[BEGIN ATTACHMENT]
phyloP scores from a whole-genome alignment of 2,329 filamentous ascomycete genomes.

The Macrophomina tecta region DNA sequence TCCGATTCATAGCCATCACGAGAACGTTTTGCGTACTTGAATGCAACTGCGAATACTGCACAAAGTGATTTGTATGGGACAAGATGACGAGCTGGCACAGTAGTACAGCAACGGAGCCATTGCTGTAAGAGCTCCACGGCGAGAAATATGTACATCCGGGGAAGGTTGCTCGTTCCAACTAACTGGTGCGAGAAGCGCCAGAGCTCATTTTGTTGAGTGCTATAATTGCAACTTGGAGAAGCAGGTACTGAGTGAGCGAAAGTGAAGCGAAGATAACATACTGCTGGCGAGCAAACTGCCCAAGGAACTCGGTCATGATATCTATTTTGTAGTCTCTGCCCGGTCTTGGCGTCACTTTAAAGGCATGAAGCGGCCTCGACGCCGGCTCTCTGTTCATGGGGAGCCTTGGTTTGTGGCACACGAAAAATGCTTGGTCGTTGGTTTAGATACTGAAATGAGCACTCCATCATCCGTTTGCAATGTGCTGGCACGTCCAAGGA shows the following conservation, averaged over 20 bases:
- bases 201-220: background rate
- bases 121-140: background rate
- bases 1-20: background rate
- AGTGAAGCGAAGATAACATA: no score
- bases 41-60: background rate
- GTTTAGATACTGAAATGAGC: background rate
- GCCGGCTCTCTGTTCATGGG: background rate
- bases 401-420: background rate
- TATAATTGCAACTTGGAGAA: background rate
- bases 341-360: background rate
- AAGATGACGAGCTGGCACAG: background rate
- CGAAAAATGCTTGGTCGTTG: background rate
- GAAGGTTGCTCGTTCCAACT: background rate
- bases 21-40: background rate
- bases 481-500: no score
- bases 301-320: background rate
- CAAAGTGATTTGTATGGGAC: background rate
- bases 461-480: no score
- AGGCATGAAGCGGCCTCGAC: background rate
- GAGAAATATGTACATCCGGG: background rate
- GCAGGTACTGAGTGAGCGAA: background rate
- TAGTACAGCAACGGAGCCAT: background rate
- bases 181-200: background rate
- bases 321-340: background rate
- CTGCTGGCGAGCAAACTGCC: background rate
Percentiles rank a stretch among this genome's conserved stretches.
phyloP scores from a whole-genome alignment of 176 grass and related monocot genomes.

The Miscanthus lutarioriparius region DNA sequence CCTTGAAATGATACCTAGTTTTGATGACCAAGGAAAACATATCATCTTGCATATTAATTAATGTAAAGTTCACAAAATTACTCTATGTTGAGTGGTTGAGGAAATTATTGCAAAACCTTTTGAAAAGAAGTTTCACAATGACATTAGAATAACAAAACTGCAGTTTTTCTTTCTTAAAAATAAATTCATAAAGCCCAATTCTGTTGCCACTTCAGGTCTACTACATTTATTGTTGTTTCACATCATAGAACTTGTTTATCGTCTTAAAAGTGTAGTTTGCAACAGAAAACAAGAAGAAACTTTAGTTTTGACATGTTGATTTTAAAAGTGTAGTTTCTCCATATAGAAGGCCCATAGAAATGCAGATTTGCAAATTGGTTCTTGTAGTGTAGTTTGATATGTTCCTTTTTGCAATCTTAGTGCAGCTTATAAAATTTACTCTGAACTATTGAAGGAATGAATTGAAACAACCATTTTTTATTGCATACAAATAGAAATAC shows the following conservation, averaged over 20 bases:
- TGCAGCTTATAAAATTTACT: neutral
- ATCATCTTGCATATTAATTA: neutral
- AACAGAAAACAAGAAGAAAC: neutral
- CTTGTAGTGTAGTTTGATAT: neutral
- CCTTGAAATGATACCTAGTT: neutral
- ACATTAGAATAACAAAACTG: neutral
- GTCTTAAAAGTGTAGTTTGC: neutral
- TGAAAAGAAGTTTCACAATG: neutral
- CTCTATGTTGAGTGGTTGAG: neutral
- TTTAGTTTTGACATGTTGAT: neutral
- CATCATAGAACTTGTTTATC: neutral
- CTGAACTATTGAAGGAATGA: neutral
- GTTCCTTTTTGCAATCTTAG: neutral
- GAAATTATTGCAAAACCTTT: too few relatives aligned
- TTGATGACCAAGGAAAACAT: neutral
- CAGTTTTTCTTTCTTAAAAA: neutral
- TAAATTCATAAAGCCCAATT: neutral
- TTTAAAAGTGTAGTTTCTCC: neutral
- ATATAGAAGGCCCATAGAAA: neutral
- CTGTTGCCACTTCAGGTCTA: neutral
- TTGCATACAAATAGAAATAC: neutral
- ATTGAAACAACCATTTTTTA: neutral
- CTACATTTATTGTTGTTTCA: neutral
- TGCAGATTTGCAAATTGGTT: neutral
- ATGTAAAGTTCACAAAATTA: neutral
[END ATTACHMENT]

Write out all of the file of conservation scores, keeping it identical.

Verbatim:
phyloP scores from a whole-genome alignment of 2,329 filamentous ascomycete genomes.

The Macrophomina tecta region DNA sequence TCCGATTCATAGCCATCACGAGAACGTTTTGCGTACTTGAATGCAACTGCGAATACTGCACAAAGTGATTTGTATGGGACAAGATGACGAGCTGGCACAGTAGTACAGCAACGGAGCCATTGCTGTAAGAGCTCCACGGCGAGAAATATGTACATCCGGGGAAGGTTGCTCGTTCCAACTAACTGGTGCGAGAAGCGCCAGAGCTCATTTTGTTGAGTGCTATAATTGCAACTTGGAGAAGCAGGTACTGAGTGAGCGAAAGTGAAGCGAAGATAACATACTGCTGGCGAGCAAACTGCCCAAGGAACTCGGTCATGATATCTATTTTGTAGTCTCTGCCCGGTCTTGGCGTCACTTTAAAGGCATGAAGCGGCCTCGACGCCGGCTCTCTGTTCATGGGGAGCCTTGGTTTGTGGCACACGAAAAATGCTTGGTCGTTGGTTTAGATACTGAAATGAGCACTCCATCATCCGTTTGCAATGTGCTGGCACGTCCAAGGA shows the following conservation, averaged over 20 bases:
- bases 201-220: background rate
- bases 121-140: background rate
- bases 1-20: background rate
- AGTGAAGCGAAGATAACATA: no score
- bases 41-60: background rate
- GTTTAGATACTGAAATGAGC: background rate
- GCCGGCTCTCTGTTCATGGG: background rate
- bases 401-420: background rate
- TATAATTGCAACTTGGAGAA: background rate
- bases 341-360: background rate
- AAGATGACGAGCTGGCACAG: background rate
- CGAAAAATGCTTGGTCGTTG: background rate
- GAAGGTTGCTCGTTCCAACT: background rate
- bases 21-40: background rate
- bases 481-500: no score
- bases 301-320: background rate
- CAAAGTGATTTGTATGGGAC: background rate
- bases 461-480: no score
- AGGCATGAAGCGGCCTCGAC: background rate
- GAGAAATATGTACATCCGGG: background rate
- GCAGGTACTGAGTGAGCGAA: background rate
- TAGTACAGCAACGGAGCCAT: background rate
- bases 181-200: background rate
- bases 321-340: background rate
- CTGCTGGCGAGCAAACTGCC: background rate
Percentiles rank a stretch among this genome's conserved stretches.
phyloP scores from a whole-genome alignment of 176 grass and related monocot genomes.

The Miscanthus lutarioriparius region DNA sequence CCTTGAAATGATACCTAGTTTTGATGACCAAGGAAAACATATCATCTTGCATATTAATTAATGTAAAGTTCACAAAATTACTCTATGTTGAGTGGTTGAGGAAATTATTGCAAAACCTTTTGAAAAGAAGTTTCACAATGACATTAGAATAACAAAACTGCAGTTTTTCTTTCTTAAAAATAAATTCATAAAGCCCAATTCTGTTGCCACTTCAGGTCTACTACATTTATTGTTGTTTCACATCATAGAACTTGTTTATCGTCTTAAAAGTGTAGTTTGCAACAGAAAACAAGAAGAAACTTTAGTTTTGACATGTTGATTTTAAAAGTGTAGTTTCTCCATATAGAAGGCCCATAGAAATGCAGATTTGCAAATTGGTTCTTGTAGTGTAGTTTGATATGTTCCTTTTTGCAATCTTAGTGCAGCTTATAAAATTTACTCTGAACTATTGAAGGAATGAATTGAAACAACCATTTTTTATTGCATACAAATAGAAATAC shows the following conservation, averaged over 20 bases:
- TGCAGCTTATAAAATTTACT: neutral
- ATCATCTTGCATATTAATTA: neutral
- AACAGAAAACAAGAAGAAAC: neutral
- CTTGTAGTGTAGTTTGATAT: neutral
- CCTTGAAATGATACCTAGTT: neutral
- ACATTAGAATAACAAAACTG: neutral
- GTCTTAAAAGTGTAGTTTGC: neutral
- TGAAAAGAAGTTTCACAATG: neutral
- CTCTATGTTGAGTGGTTGAG: neutral
- TTTAGTTTTGACATGTTGAT: neutral
- CATCATAGAACTTGTTTATC: neutral
- CTGAACTATTGAAGGAATGA: neutral
- GTTCCTTTTTGCAATCTTAG: neutral
- GAAATTATTGCAAAACCTTT: too few relatives aligned
- TTGATGACCAAGGAAAACAT: neutral
- CAGTTTTTCTTTCTTAAAAA: neutral
- TAAATTCATAAAGCCCAATT: neutral
- TTTAAAAGTGTAGTTTCTCC: neutral
- ATATAGAAGGCCCATAGAAA: neutral
- CTGTTGCCACTTCAGGTCTA: neutral
- TTGCATACAAATAGAAATAC: neutral
- ATTGAAACAACCATTTTTTA: neutral
- CTACATTTATTGTTGTTTCA: neutral
- TGCAGATTTGCAAATTGGTT: neutral
- ATGTAAAGTTCACAAAATTA: neutral